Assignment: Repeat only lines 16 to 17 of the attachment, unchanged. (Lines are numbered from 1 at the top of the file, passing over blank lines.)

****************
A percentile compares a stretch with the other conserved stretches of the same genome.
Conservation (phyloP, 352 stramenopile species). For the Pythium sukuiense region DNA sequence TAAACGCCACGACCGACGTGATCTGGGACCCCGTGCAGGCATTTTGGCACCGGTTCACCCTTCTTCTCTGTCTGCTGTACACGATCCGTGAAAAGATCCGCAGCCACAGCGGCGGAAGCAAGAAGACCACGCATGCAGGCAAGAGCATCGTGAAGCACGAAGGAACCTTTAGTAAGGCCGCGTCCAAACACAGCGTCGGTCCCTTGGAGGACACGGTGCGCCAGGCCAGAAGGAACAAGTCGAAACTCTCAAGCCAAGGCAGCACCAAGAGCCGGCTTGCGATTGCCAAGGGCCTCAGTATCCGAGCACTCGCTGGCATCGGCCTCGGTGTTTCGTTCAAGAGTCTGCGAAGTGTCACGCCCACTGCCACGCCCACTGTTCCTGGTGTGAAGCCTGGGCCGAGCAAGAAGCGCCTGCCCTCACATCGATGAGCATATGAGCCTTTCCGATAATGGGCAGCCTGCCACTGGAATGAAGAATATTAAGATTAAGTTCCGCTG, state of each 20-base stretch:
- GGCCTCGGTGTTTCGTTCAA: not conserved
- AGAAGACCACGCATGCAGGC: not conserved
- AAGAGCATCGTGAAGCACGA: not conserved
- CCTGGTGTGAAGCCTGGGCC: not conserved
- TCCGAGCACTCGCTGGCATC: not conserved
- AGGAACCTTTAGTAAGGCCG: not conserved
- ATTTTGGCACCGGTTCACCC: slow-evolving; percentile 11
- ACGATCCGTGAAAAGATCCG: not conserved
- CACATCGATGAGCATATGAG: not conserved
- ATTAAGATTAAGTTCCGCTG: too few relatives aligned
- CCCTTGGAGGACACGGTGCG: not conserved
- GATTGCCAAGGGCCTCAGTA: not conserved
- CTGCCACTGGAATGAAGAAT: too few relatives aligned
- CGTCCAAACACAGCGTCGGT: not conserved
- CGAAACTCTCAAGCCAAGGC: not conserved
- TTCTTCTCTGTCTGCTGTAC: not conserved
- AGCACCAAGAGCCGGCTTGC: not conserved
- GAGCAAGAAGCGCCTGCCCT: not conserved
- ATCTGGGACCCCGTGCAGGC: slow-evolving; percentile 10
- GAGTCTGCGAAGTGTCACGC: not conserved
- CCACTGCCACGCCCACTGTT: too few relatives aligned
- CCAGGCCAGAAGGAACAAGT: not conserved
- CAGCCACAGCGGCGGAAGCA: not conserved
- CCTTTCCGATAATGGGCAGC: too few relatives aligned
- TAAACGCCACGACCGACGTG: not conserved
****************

- CGTCCAAACACAGCGTCGGT: not conserved
- CGAAACTCTCAAGCCAAGGC: not conserved